Cauliflower, Breakfast and Bistro Fare

I love fresh cauliflower, and locally-raised heads of the vegetable are readily available this time of year. The only problem I have, really, is that one good-sized cauliflower is far more than my wife and I are going to eat in one sitting. My 19-month-old can put far more away than you'd think to look at her, but our 12-year-old and 7-year-old aren't interested and I typically end up with a good bit left over.

So when I picked up a pretty big cauliflower the other day, I decided to plan ahead. I separated the florets and poached the whole thing; that night I baked about half of the florets in a cheese sauce. It's a very simple dish, but hard to beat. My “plan” didn't go much further than, “save the other half of the par-cooked florets,” but a day or two later I came up with what turned out to be a pretty swell idea.

I'm not going to pretend that my idea is novel; I don't remember reading a recipe, but I read a lot of recipes and when I did a quick search before writing this article, I eventually found a few similar takes. I took about a cup of par-cooked cauliflower and simmered it in a little broth until it was completely tender. Then I puréed that in a blender and combined it with some more broth to make what looked like slightly thickened milk. I ended up with about 4 cups of this liquid (3 cups of broth plus a little more than 1 cup of purée), and that was the perfect amount to cook 1 cup of Arborio rice.

Other than the purée, the technique was the same as any other risotto: sweat a little minced onion or shallot in some butter, add the rice and cook a bit, then slowly add liquid while stirring and wrap it up with some grated cheese when the rice is tender.

Cauliflower doesn't have a terribly assertive flavor, so it's a recipe you can pair with just about anything. I served it with a roasted chicken and some sautéed greens, but it would work with lamb chops, a steak, pork loin or pan-roasted drum for that matter.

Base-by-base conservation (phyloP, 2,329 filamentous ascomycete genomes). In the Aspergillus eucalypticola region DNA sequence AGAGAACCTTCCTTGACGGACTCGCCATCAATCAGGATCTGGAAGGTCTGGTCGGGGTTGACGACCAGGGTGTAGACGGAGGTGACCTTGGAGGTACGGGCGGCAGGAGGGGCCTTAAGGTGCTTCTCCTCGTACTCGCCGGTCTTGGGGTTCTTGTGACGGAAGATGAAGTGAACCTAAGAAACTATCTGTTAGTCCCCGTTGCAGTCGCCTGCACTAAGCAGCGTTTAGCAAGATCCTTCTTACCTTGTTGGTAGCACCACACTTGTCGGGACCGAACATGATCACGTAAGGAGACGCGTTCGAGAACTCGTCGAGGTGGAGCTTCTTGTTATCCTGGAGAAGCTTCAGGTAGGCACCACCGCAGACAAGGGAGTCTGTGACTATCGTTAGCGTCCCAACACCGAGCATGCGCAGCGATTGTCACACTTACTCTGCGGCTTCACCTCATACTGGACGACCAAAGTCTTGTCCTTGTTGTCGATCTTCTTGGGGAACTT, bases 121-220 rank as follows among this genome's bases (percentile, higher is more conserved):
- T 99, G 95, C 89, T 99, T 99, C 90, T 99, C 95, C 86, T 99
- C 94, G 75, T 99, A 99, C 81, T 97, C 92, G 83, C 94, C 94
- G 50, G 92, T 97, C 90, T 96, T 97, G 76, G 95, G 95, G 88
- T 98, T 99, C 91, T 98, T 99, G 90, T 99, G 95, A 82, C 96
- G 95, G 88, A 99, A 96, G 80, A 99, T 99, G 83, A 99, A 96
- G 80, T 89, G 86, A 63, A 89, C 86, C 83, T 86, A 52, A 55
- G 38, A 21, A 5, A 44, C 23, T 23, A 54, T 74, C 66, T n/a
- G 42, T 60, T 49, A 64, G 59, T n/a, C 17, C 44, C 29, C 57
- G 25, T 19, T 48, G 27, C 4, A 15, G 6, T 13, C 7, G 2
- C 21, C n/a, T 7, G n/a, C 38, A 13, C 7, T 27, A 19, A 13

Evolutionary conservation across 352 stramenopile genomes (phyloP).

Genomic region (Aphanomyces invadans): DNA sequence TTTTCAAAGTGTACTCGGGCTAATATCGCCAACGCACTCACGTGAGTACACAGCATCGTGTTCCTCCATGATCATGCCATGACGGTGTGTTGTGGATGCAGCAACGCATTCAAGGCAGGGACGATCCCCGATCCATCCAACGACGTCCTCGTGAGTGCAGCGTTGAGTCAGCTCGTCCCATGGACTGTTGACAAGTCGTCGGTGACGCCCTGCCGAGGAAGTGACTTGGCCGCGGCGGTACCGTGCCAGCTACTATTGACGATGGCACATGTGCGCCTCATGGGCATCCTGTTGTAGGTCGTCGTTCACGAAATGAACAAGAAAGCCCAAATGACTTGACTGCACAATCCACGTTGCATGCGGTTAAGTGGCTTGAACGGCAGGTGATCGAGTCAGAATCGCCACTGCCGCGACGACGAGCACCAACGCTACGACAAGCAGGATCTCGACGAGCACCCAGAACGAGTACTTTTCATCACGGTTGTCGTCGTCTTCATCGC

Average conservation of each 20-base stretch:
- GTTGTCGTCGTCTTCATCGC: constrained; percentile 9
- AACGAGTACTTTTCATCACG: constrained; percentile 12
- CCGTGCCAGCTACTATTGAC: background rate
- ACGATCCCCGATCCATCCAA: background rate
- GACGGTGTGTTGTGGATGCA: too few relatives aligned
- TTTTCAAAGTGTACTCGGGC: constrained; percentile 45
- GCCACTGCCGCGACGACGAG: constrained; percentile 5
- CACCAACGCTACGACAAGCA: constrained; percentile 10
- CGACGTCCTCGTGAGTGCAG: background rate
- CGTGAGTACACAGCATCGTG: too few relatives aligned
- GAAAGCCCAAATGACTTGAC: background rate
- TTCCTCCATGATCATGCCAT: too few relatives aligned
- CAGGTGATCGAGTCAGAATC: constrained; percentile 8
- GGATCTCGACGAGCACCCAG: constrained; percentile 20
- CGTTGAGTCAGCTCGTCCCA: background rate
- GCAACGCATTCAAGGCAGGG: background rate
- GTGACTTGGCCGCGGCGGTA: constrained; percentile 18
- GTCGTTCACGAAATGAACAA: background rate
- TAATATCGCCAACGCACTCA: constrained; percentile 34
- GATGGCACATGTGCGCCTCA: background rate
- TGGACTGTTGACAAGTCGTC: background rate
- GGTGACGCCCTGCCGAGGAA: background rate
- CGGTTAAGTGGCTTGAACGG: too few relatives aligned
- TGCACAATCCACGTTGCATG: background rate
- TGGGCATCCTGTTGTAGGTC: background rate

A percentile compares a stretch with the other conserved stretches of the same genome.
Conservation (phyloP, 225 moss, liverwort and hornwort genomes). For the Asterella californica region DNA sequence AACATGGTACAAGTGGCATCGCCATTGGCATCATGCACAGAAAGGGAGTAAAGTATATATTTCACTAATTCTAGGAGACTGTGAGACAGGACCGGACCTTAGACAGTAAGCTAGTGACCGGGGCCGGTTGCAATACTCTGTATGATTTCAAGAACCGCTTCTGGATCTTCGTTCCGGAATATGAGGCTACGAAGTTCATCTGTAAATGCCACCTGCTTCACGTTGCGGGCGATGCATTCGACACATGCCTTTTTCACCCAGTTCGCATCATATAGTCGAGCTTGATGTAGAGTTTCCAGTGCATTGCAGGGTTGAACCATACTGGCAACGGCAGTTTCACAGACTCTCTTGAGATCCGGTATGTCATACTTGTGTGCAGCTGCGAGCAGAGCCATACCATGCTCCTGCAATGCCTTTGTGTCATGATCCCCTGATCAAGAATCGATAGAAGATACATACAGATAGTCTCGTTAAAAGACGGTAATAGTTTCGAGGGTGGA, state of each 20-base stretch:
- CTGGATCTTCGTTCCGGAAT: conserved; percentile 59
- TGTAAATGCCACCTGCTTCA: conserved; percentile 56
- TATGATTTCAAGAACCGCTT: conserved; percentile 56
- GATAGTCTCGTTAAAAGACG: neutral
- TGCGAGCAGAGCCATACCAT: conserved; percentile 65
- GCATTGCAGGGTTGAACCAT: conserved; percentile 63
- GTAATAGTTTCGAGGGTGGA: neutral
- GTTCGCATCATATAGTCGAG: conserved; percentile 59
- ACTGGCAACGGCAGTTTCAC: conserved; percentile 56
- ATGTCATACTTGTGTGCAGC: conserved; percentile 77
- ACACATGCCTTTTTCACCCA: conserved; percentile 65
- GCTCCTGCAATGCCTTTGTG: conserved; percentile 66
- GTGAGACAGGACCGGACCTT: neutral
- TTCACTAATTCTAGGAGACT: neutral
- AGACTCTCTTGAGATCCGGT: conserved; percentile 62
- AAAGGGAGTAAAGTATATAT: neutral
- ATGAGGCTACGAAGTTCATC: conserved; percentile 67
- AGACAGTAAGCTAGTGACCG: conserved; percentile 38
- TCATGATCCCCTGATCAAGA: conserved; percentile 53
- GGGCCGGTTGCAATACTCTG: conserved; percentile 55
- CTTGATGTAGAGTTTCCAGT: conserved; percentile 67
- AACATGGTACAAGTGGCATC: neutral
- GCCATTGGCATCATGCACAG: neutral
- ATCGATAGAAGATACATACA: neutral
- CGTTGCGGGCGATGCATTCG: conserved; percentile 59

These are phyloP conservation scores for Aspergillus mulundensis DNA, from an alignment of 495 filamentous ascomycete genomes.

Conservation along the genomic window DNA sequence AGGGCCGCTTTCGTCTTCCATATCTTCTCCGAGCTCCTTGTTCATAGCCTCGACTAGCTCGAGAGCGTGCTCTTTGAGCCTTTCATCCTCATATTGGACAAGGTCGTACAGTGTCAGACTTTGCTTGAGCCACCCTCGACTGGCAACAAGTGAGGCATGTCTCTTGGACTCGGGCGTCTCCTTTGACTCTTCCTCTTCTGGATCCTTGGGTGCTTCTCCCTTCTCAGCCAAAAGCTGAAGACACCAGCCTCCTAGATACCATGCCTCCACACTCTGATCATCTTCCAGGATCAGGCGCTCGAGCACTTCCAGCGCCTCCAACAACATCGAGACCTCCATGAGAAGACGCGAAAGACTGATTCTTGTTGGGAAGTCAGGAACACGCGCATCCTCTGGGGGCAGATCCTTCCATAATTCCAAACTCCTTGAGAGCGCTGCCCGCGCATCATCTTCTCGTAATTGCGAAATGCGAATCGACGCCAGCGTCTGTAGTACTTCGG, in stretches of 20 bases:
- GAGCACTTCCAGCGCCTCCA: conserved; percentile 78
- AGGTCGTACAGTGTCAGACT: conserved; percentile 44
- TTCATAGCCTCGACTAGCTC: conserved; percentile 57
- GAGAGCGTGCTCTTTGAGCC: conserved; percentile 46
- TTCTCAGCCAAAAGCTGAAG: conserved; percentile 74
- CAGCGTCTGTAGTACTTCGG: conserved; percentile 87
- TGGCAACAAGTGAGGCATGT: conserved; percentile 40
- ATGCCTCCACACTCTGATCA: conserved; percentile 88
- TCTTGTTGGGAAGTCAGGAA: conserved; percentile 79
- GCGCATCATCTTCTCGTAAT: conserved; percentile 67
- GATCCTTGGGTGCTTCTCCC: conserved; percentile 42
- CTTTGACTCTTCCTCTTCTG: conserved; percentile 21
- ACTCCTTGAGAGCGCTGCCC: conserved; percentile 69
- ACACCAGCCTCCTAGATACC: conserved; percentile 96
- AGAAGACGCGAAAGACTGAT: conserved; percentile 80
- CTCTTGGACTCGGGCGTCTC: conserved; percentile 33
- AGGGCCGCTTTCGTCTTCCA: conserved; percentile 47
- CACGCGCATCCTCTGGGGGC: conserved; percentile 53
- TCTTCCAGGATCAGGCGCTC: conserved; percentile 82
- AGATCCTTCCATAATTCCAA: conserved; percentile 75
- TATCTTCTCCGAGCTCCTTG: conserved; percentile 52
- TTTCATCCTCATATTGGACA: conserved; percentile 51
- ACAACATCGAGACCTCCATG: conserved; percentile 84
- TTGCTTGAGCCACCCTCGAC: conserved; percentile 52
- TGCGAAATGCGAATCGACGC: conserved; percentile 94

In other news, Florida-based breakfast chain Another Broken Egg Cafe has opened a location at 2917 Magazine St., and is set to open a second restaurant at 607 Harrison Ave. in February. I wouldn't ordinarily mention news about chain restaurants, but there's a local connection in that the first of the 28 cafes opened in Mandeville in 1996, and New Orleans native Kevin Armantrout is the president of the company that's managing the new outlets. That, and the fact that among the most frequent questions I get are “Where's a good place to get breakfast?” prompted me to take a second look when I received the press release recently. The restaurant will be open Sunday and Monday from 7 to 2, and Tuesday through Saturday from 7 to 8. Call (504) 301-2771 for more information.

This month marks the 20th anniversary of Martinique Bistro, and the restaurant is celebrating with a menu that is pure French – grilled duck sausage with a celery root remoulade; escargot in puff pastry with garlic and walnut-herb purée; frisee salad with lardons and poached egg; coq au vin; cassoulet and sweetbreads with lemon, caper and a potato pancake are just some of the options. Executive Chef Eric Labouchere is from Australia originally, but grew up in Belgium, so comes to the food honestly. He and sous chef Nat Carrier have been running the show at Martinique for a few years now, and they're hitting on all cylinders these days. The throwback menu will run through Valentine's day. Martinique is open for dinner Tuesday through Sunday and for brunch on the weekend. Call (504) 891-8495 to find out more or to make a reservation.


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